California State University
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MAY 2012

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Academic Affairs VOL II ISSUE 2
Student graduating

GRADUATION INITIATIVE

Nearly 100 CSU administrators and two outside speakers participated in the system's first Graduation Initiative Summit, and shared successful tactics to assist students obtain their degrees.

While graduation rates are getting better, Chancellor Reed said they are not good enough, especially for underrepresented minority students (URMs). He urged the campus representatives - presidents, provosts and vice presidents of student affairs - to implement best practices no matter what campus they originated at. He stressed that the system needed to redouble its efforts to close the achievement gap for students of color.

Kati Haycock, president of the Education Trust, presented a PowerPoint on the Access to Success Initiative to improve graduation rates for low- income and students of color. She said gaps for these students are wider than they were 30 years ago, and that campus leadership is a critical component of student success.

Three CSU campuses presented examples of their programs targeted to higher graduation rates.

Fresno is using data to determine programs that work and those that do not, and is now focusing on second-year students. San Diego has created a commuter student study center 30 miles from campus since data showed resident students graduating at higher rates. Los Angeles has tied resources to student success and tied the graduation initiative to the campus' strategic plan and WASC visit.

All three CSUs have made graduation part of the entire campus culture, rather than tied to a single administrative area.
Read more

Don Lucas receives SJSU honorary degree

2012 HONORARY DEGREES

The CSU is awarding 25 honorary degrees this spring to individuals who have distinguished careers, community contributions, and/or university ties as alumni, donors and friends.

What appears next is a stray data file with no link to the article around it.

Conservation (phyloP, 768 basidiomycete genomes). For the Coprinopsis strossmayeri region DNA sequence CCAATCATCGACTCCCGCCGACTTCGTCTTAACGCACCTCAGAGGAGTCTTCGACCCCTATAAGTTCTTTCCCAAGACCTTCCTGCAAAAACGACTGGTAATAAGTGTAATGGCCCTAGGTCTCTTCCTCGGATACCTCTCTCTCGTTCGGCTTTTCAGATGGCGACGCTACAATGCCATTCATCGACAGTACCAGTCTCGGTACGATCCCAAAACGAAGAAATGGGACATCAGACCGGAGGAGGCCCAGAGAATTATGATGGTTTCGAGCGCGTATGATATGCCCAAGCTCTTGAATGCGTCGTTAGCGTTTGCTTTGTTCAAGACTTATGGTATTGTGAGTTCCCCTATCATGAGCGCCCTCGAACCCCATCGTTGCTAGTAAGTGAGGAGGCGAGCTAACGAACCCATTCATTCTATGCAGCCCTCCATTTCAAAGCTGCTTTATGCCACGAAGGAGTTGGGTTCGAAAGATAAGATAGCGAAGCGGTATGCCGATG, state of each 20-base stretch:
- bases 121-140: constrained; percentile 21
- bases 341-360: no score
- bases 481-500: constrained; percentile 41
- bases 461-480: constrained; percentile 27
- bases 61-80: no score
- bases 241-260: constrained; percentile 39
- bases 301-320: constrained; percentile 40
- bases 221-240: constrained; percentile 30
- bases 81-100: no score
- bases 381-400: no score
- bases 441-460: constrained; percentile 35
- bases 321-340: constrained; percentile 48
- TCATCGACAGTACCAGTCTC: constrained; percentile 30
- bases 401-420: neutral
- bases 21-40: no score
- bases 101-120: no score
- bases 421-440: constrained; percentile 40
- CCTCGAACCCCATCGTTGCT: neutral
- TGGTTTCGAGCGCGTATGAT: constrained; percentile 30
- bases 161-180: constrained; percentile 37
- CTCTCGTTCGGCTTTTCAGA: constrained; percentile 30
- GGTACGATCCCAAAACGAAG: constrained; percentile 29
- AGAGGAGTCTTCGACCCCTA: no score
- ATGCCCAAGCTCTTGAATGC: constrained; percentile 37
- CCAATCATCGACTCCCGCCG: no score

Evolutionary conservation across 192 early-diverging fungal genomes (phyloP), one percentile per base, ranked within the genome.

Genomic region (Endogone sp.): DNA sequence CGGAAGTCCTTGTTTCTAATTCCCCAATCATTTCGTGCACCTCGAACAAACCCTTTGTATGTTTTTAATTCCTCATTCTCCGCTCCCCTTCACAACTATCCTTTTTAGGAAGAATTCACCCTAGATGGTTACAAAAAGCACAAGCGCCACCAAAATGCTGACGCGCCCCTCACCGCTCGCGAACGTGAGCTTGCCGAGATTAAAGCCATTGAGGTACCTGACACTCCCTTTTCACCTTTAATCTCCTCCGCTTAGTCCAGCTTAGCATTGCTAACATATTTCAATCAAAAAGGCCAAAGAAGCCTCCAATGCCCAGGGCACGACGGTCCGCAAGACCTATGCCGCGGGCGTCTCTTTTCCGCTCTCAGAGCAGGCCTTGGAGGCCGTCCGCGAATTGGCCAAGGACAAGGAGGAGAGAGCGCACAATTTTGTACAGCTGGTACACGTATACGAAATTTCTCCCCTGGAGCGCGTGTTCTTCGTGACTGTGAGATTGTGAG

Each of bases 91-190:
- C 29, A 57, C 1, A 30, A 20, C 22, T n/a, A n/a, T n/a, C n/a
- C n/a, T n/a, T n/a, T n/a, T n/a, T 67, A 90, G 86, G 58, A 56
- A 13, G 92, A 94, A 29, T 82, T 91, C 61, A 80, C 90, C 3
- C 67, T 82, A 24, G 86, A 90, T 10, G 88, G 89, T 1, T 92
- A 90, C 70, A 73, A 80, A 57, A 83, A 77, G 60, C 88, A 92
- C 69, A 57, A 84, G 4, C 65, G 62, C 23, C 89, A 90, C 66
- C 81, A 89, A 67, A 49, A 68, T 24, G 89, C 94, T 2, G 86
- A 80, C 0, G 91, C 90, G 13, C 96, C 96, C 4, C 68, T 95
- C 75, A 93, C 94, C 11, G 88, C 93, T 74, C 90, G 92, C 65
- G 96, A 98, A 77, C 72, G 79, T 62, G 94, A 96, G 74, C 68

CSU Channel Islands awarded Kathy Ireland an honorary doctor of humane letters for her longtime charitable efforts and entrepreneurial skills. CSU Chico presented an honorary degree of Doctor of Science to Sandy Lerner, the co-founder of Cisco and a Chico grad.

San José State University alumni Donald and Sally Lucas received honorary Doctor of Humane Letters degrees at a campus ceremony for their commitment and generosity to SJSU and the community.

Cruz Reynoso, former Associate Justice of the California Supreme Court, received an honorary doctor of laws degree from CSU Sacramento, and Robert N. Klein, author of the 2004 successful Stem Cell Research ballot initiative that has directed millions of dollars to CSU campuses, including Humboldt State, received an honorary doctor of laws degree from Humboldt.

Alice Mitchell Rivlin, former director of the Office of Management and Budget in the Clinton administration who was the first woman to hold the Cabinet-level position, received an honorary doctor of laws degree at CSU Monterey Bay. Sanford and Joan Weill, major contributors to the Green Music Center and other arts organizations, received honorary doctor of humane letters and fine arts, respectively.

In June, CSU East Bay will award alumnus Richard Sherratt, a civic and business leader, an honorary doctor of humane letters, and confer on Lenny Williams, former lead singer of Tower of Power, an honorary doctor of fine arts degree.
Read more

 

Students at San Francisco State

SB1440 TRANSFER DEGREE

Since SB 1440, the Student Transfer Achievement Reform Act (STAR) was signed into law in 2010, the CSU and the California Community Colleges (CCC), especially their respective faculty, have worked continuously to develop Associate of Arts (AA) or Science (AS) degrees for transfer to the CSU.

The latest status update was presented to CSU trustees by Eric Forbes, assistant vice chancellor for student academic support. So far, 20 Transfer Model Curriculum (TMCs) have been approved between the two systems, with journalism and geography being the newest. There should be at least 25 approved by year's end.

While the CSU has been working with the central CCC office on many components of the initiative, regional meetings with particular community colleges are proving to be a good supplement to the statewide work. 

Since students will be accepted for spring/winter 2013 at nine campuses, there is urgency in the CSU for each campus to find at least one option in each TMC discipline that would be similar so that a student with an AA could obtain a BA in 60 units, he said.

There are about 2,200 students, many duplicated, who have applied so the exact number will not be known until the fall. In the absence of the CCCs using electronic transcripts, the systems are working on a verification procedure to give these students priority admission.

Marketing materials are being finalized, and SB 1440 materials will be featured at the fall counselor conferences for high school and CCC transfer students.

The Legislative Analyst's Office (LAO) just released a report acknowledging progress but saying that more needs to be done.
Read more

GREETINGS FROM EXECUTIVE VICE CHANCELLOR EPHRAIM P. SMITH

Ephraim SmithWelcome to the third issue of News and Reflections, the online Academic Affairs newsletter highlighting initiatives, programs, events and people at the Chancellor's Office and the 23 CSU campuses.